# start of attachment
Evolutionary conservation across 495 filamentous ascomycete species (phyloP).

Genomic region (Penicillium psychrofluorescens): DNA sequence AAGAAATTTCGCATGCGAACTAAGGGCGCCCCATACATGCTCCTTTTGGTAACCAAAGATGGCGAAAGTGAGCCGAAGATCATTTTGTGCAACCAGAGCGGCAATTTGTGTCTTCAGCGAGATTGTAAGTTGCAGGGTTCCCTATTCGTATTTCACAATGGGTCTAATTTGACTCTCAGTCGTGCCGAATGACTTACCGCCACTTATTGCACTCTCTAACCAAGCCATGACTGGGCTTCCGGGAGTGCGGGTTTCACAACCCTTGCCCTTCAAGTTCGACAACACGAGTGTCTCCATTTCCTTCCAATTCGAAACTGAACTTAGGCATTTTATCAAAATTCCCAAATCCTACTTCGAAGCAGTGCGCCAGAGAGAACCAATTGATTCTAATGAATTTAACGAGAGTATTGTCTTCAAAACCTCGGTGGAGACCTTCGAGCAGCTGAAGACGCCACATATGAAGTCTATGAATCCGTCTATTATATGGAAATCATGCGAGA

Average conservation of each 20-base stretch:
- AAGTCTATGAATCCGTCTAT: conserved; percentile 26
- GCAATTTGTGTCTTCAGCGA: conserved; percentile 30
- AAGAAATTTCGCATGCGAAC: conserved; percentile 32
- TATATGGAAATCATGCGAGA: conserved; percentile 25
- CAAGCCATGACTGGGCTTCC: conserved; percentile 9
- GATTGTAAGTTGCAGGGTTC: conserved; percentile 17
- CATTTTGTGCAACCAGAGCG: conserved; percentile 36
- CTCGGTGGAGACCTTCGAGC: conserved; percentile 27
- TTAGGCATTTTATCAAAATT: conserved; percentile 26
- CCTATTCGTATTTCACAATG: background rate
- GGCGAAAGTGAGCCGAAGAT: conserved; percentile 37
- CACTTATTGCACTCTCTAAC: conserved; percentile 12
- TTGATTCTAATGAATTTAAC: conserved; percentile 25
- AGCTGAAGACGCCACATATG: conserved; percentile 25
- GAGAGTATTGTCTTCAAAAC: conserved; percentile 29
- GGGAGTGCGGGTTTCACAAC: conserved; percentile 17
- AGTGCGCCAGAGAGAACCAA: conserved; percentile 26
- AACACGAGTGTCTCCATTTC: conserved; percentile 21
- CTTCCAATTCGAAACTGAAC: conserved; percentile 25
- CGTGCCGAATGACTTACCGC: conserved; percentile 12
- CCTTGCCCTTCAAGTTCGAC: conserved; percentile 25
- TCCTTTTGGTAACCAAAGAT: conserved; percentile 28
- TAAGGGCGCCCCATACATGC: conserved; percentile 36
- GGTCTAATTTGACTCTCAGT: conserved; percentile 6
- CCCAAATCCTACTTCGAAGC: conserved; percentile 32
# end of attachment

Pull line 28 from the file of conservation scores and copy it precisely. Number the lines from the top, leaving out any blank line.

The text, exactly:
- CCCAAATCCTACTTCGAAGC: conserved; percentile 32